There’s good reason our military have trained men to tie them for generations. Knots has always been a skill the inexperienced take for granted, but any experienced outdoorsman, has had enough successes (and failures) to know there’s always a good knot, but only if the rope maintains its quality.
If you use the wrong knot, or type of rope, it could lead to a disaster. For safety sake know what knots, and rope materials to use.
Over the years knot tying has become a diverse practice with many specialty designs used in different jobs and occupations. This article will show you how to choose and care for rope, and prepare it for tying 13 of the most important knots for survival needs.
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What Kind of Rope to Use?
Before you can do any knot tying, you must know which rope to use, and how much weight the rope can support vs the expected load weight. Also be aware of the condition of the rope, and which knot to use for the application.
There are four basic types of commonly available rope:
- Laid Rope is made from natural and synthetic fibers. These fibers are often twisted into yarns, then into strands, and finally twisted into rope. This is done in such a way that the twists are equalized so the rope is stable but flexible. Although laid rope patterns are very common and good for making knots, they are not recommended for rapelling, suspending heavy weights, or for long term durability. Each time you use the rope or put weight on it, the fibers will rub into each other and wear excessively internally. This can be very hard to spot and spell disaster if it breaks at the wrong moment. Laid rope is still the easiest for knotting and you can start off with it until you master the basic steps for each knot.
- Sash Cord or Clothesline – Is woven of cotton and glazed with starch or other filler. It is unreliable and clumsy for knot tying and also not good for applications other than hanging clothes.
- Woven Rope – Synthetic fibers are often woven or braided into line or rope in smaller diameters. Some braided ropes may also have non-woven or specialty fiber cores that will not rub and wear as quickly as other configurations. In terms of survival needs, you should choose several different kinds of braided rope and then practice making knots with them so that you are always ready for any situation. You should also know how to prevent unraveling, which is done by fusing with a flame or hot iron instead of whipping.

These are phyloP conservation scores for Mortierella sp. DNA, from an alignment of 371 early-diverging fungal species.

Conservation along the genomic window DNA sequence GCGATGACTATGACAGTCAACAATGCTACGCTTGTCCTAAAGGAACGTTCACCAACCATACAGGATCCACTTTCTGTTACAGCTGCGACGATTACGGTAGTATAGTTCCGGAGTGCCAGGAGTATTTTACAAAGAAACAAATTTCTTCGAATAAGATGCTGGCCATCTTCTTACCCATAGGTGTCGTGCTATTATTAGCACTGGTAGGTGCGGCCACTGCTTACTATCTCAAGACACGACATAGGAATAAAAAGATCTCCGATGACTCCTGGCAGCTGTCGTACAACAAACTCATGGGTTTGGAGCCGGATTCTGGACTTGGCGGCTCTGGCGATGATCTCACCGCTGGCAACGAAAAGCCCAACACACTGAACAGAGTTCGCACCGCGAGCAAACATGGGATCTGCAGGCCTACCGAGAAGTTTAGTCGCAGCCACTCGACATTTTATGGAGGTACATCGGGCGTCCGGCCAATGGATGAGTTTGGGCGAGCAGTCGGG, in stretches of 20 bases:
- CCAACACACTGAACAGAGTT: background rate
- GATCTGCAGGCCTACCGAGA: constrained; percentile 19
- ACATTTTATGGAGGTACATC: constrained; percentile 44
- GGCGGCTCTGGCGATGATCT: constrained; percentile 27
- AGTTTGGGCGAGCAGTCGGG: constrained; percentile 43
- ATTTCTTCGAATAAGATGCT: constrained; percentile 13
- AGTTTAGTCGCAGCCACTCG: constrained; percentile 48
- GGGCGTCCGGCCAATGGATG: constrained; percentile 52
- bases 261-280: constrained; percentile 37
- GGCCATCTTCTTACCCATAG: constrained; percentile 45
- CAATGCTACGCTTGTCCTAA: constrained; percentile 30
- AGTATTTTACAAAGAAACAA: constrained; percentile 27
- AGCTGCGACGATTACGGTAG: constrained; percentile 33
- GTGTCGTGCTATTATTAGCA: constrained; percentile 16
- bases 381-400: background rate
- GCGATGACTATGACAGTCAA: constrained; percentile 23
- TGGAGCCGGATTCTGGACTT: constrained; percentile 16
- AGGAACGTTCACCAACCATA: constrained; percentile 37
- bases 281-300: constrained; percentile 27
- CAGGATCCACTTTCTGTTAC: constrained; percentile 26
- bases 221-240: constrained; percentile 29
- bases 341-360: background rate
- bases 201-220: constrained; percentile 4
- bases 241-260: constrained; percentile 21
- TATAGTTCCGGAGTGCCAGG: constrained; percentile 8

- Binder twine is too weak to be used in knots where strength is needed and should be avoided.
How to Care for Your Rope
How people care for their rope depends on the individual. Some people totally neglect the rope leaving it without whipped ends, unraveling, or trailing in the water if used in boating. Then you have those individuals that are very obsessive. They take rope care way beyond what a normal person would do.
Always give your rope a good inspection at the time you buy it and inspect it regularly as well as before each use.
Basic Rope Care Guide
Do you know what the life expectancy of your rope is? Rope manufactures have recommended retirement schedules that state the life of a rope. How long you will use a rope depends on your own inspection, knowledge of the rope’s history, and assessment of the rope.
In order to prolong its life, always keep your rope off the ground to protect it from dirt containing sharp small chips and crystals. If dirt or sharp bits of debris get into the rope, they can scratch the fibers and weaken them.
Avoid contact with chemicals, acids, bleach, and oxidation agents. Avoid embers, sparks, and matches. And try not to walk on the rope for this may work sharp debris into the rope core.
Even though most modern rope fibers have little nutrition value for rodents, they may still try to get into it or remove bits for nesting. Avoid rodents at all cost.
To preserve a rope when not in use, to keep it supple, and free of kinks, follow the advice below.
- It should be coiled in the direction of it’s lay.
- A right handed rope should always be coiled clockwise.
- A left handed rope should always be coiled counter-clockwise.
- Never store a coiled rope damp or wet. This will mildew the rope very quickly.
- Mildew damage only becomes apparent when the rope breaks suddenly.
Be careful your ropes don’t get kinks in them. If they do, the kinks can overtax the fibers of the rope causing a weak spot in the bend of the kink. Wet rope is more likely to kink.
To avoid kinking in rope, lay the coil on the floor with the inside end down. Reach down through the center of the coil. Pull this end up and unwind the coil counter clockwise. If it uncoils in the wrong direction, turn the coil over and pull the end out on the other side.
When removing kinks from rope, the twist can be removed by dragging the rope forwards and backwards along a smooth section of ground. Pulling the rope forwards and backwards around a tree, a pipe, or other straight object.